In 2000, the last full year of President Clinton’s administration, tax revenues were 20.6 percent of GDP, according to the CBO. That nearly equaled the all-time record of 20.9 percent achieved during World War II.
Yet last month, the CBO projected that total spending as a share of GDP would reach 33.9 percent by 2035. Therefore, even if we were to equal record tax revenue, we’d still be running a deficit of 13 percent of GDP by the time this year’s college graduates reach middle age. That’s the equivalent of $2 trillion in today’s dollars.
The numbers tell us that if we had one-party control of government by Republicans, they would be able to pass legislation to balance the budget exclusively by cutting spending. By contrast, if Democrats were in total control, they could not craft legislation to achieve balance exclusively through tax increases.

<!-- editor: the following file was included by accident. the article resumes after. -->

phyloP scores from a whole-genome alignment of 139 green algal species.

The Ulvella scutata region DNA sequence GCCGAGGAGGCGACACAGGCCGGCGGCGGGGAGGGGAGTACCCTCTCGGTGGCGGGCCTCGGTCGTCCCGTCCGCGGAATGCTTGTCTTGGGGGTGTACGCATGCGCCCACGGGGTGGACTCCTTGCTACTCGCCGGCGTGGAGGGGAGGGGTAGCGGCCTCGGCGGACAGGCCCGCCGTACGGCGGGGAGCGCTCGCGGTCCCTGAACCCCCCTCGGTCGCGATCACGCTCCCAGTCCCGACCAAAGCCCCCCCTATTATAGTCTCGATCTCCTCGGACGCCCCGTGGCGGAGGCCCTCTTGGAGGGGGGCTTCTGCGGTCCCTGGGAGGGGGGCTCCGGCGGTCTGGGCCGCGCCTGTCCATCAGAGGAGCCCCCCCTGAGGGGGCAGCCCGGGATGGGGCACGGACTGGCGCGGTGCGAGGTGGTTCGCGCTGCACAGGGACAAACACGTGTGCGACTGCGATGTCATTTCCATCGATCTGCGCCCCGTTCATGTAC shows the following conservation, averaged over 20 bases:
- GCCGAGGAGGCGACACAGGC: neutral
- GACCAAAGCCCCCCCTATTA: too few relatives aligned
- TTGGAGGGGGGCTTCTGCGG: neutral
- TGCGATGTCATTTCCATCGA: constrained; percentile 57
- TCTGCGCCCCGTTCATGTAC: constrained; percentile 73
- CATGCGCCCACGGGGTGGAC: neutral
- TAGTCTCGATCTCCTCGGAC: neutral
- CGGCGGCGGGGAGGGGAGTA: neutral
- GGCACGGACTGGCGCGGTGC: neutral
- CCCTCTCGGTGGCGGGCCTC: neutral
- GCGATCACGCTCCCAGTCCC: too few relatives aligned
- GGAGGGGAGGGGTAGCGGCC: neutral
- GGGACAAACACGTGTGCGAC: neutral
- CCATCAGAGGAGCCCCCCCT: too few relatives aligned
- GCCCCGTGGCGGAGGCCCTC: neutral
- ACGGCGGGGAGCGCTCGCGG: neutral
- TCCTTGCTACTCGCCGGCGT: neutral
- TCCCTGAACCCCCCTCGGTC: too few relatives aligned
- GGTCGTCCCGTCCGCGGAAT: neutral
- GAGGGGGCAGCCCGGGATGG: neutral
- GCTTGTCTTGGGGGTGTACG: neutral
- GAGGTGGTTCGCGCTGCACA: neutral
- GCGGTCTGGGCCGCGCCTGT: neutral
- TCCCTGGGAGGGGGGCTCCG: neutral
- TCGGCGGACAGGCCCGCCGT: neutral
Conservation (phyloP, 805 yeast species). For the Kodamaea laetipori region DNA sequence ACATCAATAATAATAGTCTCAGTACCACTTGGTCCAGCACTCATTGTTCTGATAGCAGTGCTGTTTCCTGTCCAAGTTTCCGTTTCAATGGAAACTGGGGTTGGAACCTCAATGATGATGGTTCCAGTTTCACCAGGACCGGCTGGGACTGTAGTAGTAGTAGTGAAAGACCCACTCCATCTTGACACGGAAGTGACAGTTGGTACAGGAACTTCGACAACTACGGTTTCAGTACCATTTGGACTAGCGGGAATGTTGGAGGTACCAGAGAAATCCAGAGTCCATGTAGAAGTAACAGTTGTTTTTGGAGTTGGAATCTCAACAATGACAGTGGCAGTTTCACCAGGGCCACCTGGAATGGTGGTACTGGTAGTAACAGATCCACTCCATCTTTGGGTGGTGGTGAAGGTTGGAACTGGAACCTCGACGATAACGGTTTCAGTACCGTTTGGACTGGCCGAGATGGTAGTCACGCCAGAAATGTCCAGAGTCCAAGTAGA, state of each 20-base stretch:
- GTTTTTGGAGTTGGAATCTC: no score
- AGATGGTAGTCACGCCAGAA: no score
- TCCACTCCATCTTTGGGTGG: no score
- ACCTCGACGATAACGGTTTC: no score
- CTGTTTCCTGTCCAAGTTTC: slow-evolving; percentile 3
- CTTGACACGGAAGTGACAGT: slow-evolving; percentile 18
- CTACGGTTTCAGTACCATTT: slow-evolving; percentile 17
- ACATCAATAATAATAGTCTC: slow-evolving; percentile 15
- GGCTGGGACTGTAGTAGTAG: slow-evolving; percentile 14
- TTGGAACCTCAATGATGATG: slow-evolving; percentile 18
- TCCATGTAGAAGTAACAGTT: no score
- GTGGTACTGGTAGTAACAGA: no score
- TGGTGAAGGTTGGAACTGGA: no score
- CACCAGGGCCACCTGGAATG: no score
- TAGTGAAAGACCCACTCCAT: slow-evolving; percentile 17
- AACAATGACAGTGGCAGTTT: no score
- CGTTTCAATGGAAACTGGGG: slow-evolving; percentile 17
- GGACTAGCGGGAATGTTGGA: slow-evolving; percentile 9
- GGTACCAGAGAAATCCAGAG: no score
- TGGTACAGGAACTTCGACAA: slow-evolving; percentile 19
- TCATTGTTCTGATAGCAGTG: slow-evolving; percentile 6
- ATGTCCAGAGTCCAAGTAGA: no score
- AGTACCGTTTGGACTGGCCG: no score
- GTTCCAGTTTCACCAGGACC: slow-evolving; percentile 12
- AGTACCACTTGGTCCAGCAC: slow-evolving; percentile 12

Thus, when analysts say that tax increases have to be part of the solution, they’re making an argument about the feasibility of the politics, not of the policy.